Islands Calling

Magical Strings

(R2 72535)

Resounding Records
Box 205 Loretto Station
Denver, CO 80238

A review written for the Folk & Acoustic Music Exchange
by Marji Hazen
(pdinfo@bright.net)

It's a reviewer's job to find something to criticize in every album. Sorry, I could find nothing out of sinc in Phil and Pam Boulding's well done collection of harp and hammered dulcimer tributes to major indigenous musics of the world. This was no quick-get-it-done production. Whether a Boulding interpretation of a traditional tune or style, or one of Phil's originals, each track was thoughtfully constructed and perfectly executed.

The album features the Magical Strings duo--Philip Boulding playing several kinds of Celtic and folk harps and wife Pam with hammered dulcimer. Together, and with additional guest artists, they present original interpretations of traditional musical forms from Madagascar, Hawaii, Ireland, the Caribbean islands, Gambia's kora music, as well as several original compositions that are pure Boulding and, as in their other eight albums, genuine delights. It is difficult to make a comparison between this album and any famous music done before, because the Boulding music is like no other. Magical Strings centers around the Celtic harp and hammered dulcimer which, in this album, are augmented by violin, cello, pennywhistle, percussion and various instruments from around the world.

The last successful musical group I can remember that combined a basically pleasant group sound so successfully with unexpected effects and instruments of the world is the Martin Denny Ensemble, a group popular so long ago that this generation probably does not even remember the sensation their many-colored musics caused among builders of the new hi-fi kits in the 50s. This ninth Magical Strings album with the Denny-ish title of ISLANDS CALLING, is a remarkably well-integrated blend of some of the world's best indigenous musicians and two sensitive Celtoids who embrace and interpret other genres with respect and appreciation.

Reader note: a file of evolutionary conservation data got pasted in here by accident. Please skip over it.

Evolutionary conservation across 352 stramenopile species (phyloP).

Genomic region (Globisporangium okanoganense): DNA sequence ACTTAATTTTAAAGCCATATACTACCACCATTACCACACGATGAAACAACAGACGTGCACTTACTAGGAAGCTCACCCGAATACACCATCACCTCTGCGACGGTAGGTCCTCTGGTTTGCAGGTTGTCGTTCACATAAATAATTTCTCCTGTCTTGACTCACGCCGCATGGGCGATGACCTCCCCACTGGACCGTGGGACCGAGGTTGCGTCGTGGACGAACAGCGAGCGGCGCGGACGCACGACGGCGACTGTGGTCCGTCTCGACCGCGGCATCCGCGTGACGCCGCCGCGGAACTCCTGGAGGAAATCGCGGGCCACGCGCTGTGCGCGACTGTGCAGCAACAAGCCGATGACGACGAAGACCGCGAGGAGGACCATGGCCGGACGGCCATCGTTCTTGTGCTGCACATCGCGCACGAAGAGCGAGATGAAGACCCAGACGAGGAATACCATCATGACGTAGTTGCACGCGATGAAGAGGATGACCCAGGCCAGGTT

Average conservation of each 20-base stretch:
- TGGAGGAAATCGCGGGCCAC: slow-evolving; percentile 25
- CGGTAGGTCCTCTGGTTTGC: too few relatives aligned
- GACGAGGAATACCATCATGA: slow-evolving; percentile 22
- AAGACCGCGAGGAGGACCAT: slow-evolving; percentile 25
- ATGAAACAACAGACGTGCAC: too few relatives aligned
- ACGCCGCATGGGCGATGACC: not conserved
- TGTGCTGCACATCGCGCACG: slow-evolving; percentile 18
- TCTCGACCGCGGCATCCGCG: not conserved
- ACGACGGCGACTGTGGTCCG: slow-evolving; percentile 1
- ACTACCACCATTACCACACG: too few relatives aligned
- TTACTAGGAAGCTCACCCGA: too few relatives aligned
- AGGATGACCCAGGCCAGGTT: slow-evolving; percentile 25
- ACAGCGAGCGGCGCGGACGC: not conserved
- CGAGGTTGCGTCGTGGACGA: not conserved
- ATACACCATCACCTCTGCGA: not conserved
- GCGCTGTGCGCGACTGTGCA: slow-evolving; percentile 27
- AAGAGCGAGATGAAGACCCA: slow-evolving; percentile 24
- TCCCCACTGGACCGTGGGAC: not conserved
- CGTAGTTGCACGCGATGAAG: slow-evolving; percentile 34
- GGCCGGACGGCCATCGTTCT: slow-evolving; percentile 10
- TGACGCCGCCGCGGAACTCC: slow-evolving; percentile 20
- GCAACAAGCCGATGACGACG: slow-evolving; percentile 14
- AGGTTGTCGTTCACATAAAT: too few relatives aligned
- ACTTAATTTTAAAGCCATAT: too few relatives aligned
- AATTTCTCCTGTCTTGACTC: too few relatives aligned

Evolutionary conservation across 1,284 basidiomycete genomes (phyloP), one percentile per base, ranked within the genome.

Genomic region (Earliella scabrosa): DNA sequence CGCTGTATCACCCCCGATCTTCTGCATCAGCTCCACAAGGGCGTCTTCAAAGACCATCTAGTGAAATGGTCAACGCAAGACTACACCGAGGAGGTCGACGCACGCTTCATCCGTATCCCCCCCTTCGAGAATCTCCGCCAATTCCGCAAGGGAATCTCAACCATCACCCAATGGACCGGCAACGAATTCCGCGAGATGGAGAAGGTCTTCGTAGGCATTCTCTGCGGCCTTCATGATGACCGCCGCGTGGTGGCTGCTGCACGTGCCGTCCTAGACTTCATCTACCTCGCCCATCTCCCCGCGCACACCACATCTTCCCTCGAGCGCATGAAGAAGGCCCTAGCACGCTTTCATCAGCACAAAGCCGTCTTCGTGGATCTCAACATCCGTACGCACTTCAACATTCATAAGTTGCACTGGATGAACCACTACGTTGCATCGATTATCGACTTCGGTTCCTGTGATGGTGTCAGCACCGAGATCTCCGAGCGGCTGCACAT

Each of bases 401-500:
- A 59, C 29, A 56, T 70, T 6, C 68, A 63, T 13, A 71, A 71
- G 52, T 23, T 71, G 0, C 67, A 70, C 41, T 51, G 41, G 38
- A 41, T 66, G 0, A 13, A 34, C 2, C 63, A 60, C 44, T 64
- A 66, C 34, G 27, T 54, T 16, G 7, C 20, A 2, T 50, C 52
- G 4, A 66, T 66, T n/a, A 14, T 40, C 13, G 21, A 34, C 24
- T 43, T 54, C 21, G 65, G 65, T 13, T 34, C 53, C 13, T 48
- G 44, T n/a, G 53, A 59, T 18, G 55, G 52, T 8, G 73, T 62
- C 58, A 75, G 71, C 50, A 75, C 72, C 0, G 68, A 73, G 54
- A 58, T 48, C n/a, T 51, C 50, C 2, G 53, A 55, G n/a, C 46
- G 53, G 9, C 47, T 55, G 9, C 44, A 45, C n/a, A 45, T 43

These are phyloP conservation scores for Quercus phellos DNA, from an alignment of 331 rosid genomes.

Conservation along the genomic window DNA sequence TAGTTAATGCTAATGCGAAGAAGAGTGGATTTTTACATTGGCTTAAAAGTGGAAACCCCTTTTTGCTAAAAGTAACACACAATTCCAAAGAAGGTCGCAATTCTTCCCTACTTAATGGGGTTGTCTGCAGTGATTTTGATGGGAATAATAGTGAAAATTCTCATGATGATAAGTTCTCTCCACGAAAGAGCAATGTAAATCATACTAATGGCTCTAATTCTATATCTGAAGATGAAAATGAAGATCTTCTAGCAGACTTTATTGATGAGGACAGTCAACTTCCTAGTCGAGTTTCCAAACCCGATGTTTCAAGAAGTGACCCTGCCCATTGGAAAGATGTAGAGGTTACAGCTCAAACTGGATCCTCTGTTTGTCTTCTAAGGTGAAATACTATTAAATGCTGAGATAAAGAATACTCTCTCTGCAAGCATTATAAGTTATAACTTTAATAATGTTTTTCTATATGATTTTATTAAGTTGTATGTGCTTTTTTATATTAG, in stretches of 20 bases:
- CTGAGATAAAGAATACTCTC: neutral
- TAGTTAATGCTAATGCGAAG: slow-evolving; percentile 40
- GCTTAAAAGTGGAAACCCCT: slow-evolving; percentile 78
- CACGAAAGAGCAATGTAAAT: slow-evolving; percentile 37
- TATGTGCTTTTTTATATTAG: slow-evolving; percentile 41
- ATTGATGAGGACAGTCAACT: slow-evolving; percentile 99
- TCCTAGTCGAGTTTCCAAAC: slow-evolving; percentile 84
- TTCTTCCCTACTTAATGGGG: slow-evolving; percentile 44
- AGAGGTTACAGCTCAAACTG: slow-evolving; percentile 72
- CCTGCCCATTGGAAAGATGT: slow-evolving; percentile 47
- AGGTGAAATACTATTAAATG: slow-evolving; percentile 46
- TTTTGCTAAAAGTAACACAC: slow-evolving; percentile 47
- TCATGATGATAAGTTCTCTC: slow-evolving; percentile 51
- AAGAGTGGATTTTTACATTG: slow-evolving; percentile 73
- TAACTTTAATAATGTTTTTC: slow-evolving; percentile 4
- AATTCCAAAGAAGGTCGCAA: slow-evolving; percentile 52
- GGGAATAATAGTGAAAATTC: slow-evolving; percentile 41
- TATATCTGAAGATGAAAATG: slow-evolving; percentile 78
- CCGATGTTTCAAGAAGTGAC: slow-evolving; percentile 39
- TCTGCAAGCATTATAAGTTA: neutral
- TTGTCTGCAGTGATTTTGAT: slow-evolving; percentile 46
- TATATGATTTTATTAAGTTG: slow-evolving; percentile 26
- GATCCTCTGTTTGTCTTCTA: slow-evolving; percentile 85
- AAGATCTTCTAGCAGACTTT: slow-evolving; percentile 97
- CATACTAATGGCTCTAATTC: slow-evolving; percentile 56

I first heard Phil and Pam live as a harp/hammered dulcimer duo, unamplified, in a small room at the Great Black Swamp Dulcimer Festival (Lima, Ohio) in the early 1980s. Even then their music was of excellent quality. Since then they have taken a solidly competent and pleasant Celtic style to a whole 'nother level, where the words "inspired and creative" may not be enough to describe the music that is happening around them, or perhaps to them.

Phil Boulding's accurate sense of the essentials and aesthetics of each genre of music included on this album is no better demonstrated that in track 3, "Warm Island," a perceptive interpretation of the sound and soul of the very best Hawaiian slack-key music--those fingerpicked open guitar tunings that island musicians took for granted until 1960s off-island scholars and musicians came to study, to learn, and to imitate (usually pretty badly). That Keola Beamer, the foremost Hawaiian slack-key authority, would agree to record this track with Phil is a privilege that few off-island musicians are ever accorded. The Gambian kora composition, the Madagascar dance music, and the Caribbean numbers show the same respect to their inspirational roots. The world music numbers are matched in quality by Phil's original compositions.

This album appears to have been both a labor of love and a good excuse to get together with friends and family. Parts were recorded not only in Washington State where the Bouldings live, but also in Hawaii, Maine and Ireland. ISLANDS CALLING includes special guest appearances by fifteen additional musicians including cellist Eugene Friesen, guitarist Alex de Grassi, West African kora player Moussa Kanoute, and Irish piper Tom Creegan. Two of Bouldings' five grown children provide cello and field organ parts and 14-year-old daughter Brittany, who has been concert master of the Tacoma Junior Symphony, plays violin on three tracks.

Despite the variety of styles and inspirations, there is an overall evenness of sound that makes this album highly listenable as a whole as well as track by track. In addition, broadcasters and cable services needing good background music should take notice. Bouldings' music is not just for Celtic fans anymore. This album is definitely easy listening, professional, commercial (in the best sense of that word), world-class. And agencies, these cuts would make great sound tracks.

ISLANDS CALLING will take its place along with Beamer's tapes and my favorite dulcimer recordings in the "often played" section of my media shelf. Consider this review an unqualified recommendation of this album as music to live with, to give as a gift, and to include in commercial media production as well as PBS broadcast station collections.

Fantastic job, Bouldings. I'm looking forward to your next one.

Edited by Shawn Linderman

Copyright 1997, Peterborough Folk Music Society.
This review may be reprinted with prior permission and attribution.

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